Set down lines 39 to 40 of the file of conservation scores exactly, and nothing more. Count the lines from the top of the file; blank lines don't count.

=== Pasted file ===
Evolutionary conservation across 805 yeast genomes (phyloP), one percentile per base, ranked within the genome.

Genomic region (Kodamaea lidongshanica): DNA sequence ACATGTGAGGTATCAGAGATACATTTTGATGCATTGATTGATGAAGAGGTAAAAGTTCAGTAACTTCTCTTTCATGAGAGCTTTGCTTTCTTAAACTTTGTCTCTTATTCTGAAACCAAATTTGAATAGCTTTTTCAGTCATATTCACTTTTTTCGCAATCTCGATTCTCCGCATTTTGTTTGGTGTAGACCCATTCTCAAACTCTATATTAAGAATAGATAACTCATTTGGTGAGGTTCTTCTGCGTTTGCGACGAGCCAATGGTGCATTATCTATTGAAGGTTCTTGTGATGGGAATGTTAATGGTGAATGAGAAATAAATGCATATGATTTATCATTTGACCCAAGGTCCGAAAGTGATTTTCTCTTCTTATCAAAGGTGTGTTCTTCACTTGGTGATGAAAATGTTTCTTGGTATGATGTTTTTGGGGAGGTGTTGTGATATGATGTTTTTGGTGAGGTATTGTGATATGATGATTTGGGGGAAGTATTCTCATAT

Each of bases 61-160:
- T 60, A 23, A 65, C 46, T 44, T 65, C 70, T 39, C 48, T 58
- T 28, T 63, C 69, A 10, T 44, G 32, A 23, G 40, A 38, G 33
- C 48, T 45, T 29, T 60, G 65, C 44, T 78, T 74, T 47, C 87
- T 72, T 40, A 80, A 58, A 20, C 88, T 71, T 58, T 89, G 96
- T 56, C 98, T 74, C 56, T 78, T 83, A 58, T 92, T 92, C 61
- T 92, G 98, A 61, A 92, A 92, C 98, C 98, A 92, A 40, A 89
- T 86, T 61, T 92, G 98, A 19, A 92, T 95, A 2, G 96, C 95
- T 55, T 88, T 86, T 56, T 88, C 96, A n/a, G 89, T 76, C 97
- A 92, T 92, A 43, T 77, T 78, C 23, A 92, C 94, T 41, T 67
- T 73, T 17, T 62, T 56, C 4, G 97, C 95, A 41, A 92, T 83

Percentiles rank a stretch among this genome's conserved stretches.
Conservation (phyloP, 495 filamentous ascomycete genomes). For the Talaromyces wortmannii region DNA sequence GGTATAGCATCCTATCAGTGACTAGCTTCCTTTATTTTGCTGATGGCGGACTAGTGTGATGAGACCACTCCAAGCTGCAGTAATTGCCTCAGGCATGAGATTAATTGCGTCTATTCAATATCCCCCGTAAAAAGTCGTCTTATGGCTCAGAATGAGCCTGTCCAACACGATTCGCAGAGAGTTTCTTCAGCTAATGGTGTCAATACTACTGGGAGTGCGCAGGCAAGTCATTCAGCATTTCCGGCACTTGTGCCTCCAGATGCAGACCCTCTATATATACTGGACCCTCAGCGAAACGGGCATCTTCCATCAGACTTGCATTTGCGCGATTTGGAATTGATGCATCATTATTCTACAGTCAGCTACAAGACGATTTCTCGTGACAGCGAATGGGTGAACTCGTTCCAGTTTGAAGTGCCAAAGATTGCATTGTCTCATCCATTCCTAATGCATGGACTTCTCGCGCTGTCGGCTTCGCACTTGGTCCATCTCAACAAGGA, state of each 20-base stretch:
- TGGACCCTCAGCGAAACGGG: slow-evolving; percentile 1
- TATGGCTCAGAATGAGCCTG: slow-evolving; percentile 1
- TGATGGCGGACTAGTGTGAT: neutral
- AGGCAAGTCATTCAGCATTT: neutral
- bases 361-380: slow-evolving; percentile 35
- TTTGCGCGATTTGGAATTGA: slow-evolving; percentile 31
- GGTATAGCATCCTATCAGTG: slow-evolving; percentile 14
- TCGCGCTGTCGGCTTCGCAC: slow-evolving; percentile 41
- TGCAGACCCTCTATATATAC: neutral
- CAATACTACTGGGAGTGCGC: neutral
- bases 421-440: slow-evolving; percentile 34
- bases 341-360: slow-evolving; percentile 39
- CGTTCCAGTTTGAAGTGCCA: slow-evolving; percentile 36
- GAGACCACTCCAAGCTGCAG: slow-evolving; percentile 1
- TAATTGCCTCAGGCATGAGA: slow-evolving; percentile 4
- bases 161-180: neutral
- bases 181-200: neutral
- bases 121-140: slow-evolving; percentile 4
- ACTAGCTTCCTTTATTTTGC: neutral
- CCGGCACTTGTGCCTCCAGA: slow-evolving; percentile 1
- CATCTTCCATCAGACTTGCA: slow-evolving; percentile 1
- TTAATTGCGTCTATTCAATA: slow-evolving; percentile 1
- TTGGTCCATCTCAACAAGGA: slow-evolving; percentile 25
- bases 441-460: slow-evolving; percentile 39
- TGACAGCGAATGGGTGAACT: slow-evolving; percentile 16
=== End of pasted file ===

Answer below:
- bases 441-460: slow-evolving; percentile 39
- TGACAGCGAATGGGTGAACT: slow-evolving; percentile 16